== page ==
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ContinuousWave: Small Boat Electrical
Battery Charging from Outboard Engine
|Author||Topic: Battery Charging from Outboard Engine|
posted 07-22-2015 11:12 PM ET (US)
It is my practice to hook up a battery maintenance charger [to my boat battery] every couple of times [following use of] the boat during the summer. Generally, after [the boat has been used but before the charger is applied] the readout [of some unknown measuring device] is 95-percent. I leave [the external charger connected to the boat battery] until the readout is 100%.
The last two times I checked, and after long days on the boat, when I [connected] my maintenance charger [to the boat battery], the first time the analytics say the battery is 82% charged; I was concerned. After last weekend, [when the charger was connected some measurement then said the battery was] 77-percent charged.
We had spent about six hours in the boat, made long run through Spring Lake into Lake Michigan and about 10 miles out and back, all the way to the north end of Spring Lake for take out. The motor was almost constantly running. A nice cruise engine speed is about 3,200-RPM.
I had the battery checked under full charge two months ago and it was within 93% of battery life. It's an Interstate Battery, two-years old or maybe three-years old. I run a Raymarine A57D and Raymarine VHF, but no other electronics. I usually shut them down often. I have one battery and no switch (well, not one installed). On the way back, both times I ran Navigation lights for maybe 45 minutes. I have LED on white pole aft.
Assuming the battery is good, how do I troubleshoot the charging system? A read out on dash gauge is always just in the green, perhaps 13-Volts--I need to double check.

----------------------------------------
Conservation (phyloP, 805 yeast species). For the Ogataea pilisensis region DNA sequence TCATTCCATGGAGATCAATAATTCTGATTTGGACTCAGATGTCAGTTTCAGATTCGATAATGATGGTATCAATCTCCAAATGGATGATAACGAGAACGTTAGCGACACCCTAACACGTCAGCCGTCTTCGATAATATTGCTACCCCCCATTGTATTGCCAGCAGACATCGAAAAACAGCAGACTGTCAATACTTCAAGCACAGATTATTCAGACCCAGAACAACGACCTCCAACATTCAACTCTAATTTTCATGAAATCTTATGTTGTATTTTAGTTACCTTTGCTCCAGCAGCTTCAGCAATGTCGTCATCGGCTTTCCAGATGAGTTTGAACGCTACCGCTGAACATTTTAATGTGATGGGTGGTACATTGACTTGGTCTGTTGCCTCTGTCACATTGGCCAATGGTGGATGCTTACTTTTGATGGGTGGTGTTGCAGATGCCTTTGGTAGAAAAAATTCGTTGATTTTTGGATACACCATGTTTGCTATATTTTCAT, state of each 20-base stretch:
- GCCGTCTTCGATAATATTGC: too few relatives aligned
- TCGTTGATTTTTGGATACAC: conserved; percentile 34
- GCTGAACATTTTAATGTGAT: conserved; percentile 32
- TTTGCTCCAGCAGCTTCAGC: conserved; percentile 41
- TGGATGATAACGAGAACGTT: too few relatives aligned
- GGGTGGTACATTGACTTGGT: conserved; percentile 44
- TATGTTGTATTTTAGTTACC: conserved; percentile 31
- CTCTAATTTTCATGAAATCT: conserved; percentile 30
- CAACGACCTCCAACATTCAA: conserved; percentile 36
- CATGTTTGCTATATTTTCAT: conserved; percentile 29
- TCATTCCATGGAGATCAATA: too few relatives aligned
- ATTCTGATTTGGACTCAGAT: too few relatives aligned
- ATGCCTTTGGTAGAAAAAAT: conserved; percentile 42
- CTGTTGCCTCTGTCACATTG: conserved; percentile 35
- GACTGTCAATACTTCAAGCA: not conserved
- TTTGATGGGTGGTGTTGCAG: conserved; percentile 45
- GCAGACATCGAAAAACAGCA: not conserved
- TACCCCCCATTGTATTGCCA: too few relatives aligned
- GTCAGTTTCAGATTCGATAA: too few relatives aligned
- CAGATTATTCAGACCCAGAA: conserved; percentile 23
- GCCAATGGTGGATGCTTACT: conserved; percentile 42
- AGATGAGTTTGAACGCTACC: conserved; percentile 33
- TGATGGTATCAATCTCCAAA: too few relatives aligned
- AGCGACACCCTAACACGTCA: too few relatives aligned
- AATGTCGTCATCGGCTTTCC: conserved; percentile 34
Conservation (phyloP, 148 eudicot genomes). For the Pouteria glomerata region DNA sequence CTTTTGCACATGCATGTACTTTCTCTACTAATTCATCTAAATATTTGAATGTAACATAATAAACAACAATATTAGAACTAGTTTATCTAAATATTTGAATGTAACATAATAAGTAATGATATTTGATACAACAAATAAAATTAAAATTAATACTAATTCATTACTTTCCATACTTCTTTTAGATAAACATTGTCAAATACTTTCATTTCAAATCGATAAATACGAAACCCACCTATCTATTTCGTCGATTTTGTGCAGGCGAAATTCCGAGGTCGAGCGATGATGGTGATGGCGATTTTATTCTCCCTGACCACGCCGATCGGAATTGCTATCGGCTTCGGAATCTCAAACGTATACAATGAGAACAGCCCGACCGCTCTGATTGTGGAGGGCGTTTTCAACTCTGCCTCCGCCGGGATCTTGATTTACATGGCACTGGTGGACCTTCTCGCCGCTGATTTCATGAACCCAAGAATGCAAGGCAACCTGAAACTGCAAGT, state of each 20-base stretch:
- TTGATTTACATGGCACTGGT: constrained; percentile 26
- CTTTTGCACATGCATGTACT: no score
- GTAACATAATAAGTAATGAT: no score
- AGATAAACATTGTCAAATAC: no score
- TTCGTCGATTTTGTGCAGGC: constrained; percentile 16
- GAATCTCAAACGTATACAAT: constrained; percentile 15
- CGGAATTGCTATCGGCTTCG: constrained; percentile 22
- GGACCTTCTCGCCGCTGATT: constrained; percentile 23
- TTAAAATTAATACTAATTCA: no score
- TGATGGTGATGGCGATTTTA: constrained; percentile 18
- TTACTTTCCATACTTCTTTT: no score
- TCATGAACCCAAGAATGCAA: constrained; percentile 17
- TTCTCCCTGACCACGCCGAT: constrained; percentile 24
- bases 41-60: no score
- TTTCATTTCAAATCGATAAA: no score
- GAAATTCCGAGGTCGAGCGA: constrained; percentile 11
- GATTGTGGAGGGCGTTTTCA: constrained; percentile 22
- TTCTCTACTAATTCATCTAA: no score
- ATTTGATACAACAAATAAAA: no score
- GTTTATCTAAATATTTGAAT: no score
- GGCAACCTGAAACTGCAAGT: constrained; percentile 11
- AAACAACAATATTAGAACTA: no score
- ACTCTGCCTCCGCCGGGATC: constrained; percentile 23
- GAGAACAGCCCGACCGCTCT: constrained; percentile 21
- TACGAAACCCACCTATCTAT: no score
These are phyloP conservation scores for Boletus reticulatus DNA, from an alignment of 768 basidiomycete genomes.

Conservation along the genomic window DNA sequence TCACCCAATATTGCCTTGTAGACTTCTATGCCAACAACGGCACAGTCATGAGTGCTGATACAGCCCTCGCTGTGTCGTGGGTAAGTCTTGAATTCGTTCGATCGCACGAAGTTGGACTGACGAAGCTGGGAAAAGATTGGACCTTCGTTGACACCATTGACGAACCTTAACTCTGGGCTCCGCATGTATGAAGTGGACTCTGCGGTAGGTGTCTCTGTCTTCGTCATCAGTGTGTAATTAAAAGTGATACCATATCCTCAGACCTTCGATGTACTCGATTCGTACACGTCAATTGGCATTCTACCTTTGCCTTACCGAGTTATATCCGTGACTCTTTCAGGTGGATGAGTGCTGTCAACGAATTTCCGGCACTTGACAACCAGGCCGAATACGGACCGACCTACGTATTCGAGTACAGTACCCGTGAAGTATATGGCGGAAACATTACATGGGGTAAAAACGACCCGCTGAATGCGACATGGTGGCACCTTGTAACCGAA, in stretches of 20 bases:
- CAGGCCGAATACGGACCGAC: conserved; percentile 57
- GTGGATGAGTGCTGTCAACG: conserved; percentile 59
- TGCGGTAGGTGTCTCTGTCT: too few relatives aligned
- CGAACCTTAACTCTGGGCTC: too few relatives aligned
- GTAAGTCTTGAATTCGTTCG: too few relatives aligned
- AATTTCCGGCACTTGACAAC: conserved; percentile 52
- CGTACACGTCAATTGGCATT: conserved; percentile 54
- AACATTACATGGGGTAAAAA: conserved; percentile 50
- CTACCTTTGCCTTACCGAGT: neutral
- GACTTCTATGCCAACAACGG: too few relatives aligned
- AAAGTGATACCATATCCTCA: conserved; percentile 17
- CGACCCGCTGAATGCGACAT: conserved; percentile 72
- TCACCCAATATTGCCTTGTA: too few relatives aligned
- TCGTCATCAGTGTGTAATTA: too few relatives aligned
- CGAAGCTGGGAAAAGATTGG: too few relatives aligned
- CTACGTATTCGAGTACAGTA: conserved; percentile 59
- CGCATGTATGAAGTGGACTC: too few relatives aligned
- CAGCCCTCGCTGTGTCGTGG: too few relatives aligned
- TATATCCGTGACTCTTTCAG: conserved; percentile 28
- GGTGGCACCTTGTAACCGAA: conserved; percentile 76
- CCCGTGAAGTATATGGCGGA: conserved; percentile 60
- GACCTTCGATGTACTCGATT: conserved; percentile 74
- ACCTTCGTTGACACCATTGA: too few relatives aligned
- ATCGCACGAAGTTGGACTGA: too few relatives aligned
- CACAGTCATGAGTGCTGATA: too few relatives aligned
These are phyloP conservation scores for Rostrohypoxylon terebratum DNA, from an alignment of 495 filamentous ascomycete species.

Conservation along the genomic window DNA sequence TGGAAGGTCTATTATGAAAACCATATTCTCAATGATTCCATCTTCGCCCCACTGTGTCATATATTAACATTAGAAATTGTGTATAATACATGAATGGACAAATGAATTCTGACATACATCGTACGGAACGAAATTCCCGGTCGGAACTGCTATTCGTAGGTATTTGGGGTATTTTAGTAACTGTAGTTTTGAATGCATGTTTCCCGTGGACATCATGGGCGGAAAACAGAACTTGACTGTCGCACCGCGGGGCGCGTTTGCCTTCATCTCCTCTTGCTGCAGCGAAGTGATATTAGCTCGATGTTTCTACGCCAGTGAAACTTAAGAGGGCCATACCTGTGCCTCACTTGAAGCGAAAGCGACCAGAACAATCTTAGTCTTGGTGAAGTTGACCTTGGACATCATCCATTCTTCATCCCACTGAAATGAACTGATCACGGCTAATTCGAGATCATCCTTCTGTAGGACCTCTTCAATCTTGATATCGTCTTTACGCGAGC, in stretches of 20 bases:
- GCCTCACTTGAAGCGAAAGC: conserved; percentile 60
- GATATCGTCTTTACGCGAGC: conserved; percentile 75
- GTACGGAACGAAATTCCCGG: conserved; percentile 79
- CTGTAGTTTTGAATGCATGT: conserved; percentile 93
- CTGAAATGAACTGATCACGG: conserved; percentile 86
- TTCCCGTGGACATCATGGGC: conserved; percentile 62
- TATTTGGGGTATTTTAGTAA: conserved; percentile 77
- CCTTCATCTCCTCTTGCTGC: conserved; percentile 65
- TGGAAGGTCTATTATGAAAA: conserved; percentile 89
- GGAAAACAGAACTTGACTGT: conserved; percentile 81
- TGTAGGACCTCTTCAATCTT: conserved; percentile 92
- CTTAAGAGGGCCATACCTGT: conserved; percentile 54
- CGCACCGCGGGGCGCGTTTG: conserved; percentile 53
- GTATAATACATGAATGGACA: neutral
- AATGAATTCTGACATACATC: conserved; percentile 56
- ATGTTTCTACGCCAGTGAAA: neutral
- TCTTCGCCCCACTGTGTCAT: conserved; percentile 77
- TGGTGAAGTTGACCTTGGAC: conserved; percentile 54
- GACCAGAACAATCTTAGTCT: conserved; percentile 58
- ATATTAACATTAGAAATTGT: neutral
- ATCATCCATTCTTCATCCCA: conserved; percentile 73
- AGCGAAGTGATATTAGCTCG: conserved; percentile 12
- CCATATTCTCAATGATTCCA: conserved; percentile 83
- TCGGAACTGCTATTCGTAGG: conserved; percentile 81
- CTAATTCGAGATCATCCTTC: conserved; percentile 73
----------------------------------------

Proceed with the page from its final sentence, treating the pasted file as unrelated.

Any help is appreciated. Thanks
posted 07-23-2015 09:14 AM ET (US)
[Moved to SMALL BOAT ELECTRICAL]
posted 07-23-2015 09:25 AM ET (US)
The measurements you provide about the state of the battery such as percentage-of-charge or percentage-of-life are not easily interpreted. It is better to measure the battery terminal voltage with an accurate voltmeter.
To check the voltage of the battery you need a good voltmeter. Measure the battery voltage right at the battery terminals. The terminal voltage of a battery that is being charged by an outboard engine that is running and has a proper battery charging current output should be greater than 14.2-Volts.
If a boat battery is charged by an external battery charger to full-charge, and then that boat is operated for six hours with the outboard engine charging the battery continually during that time, and the loads on the battery are modest loads as you have described, the battery state of charge at the end of six hours ought to be practically the same as when the cruise began.
To assess the charging current output of the outboard engine, you just need to compare the battery terminal voltage when the engine is not running with the terminal voltage when it is running. You cannot get sufficient measurement accuracy with meters that only show red regions and green regions on their dials. Get an actual voltmeter.
posted 07-23-2015 10:25 AM ET (US)
It appears at first glance that the outboard engine is not providing sufficient battery charging current. The battery charger of an outboard engine is usually a permanent magnet alternator or PMA. A PMA consists of four main elements:
--stator coil assembly
The magnets are usually embedded into the flywheel; the stator coil assembly is usually under the flywheel and connected by wiring to the rectifier; the rectifier and regulator may be combined into one unrepairable assembly.
Give us more information about the outboard engine, such as the manufacturer, model year, type, and model number. This can be useful in lending advice on diagnosis of the problem.
posted 07-23-2015 03:41 PM ET (US)
Thanks, I have a digital Volt/Ohm meter similar to a Fluke. It is a 1995 Johnson 115 model # J115TLEO. I will check when I get home later today and see what the output is. I assume once running (on muffs) I can take a reading. Does battery have to be fully charged before testing when engine operating?
posted 07-24-2015 10:43 AM ET (US)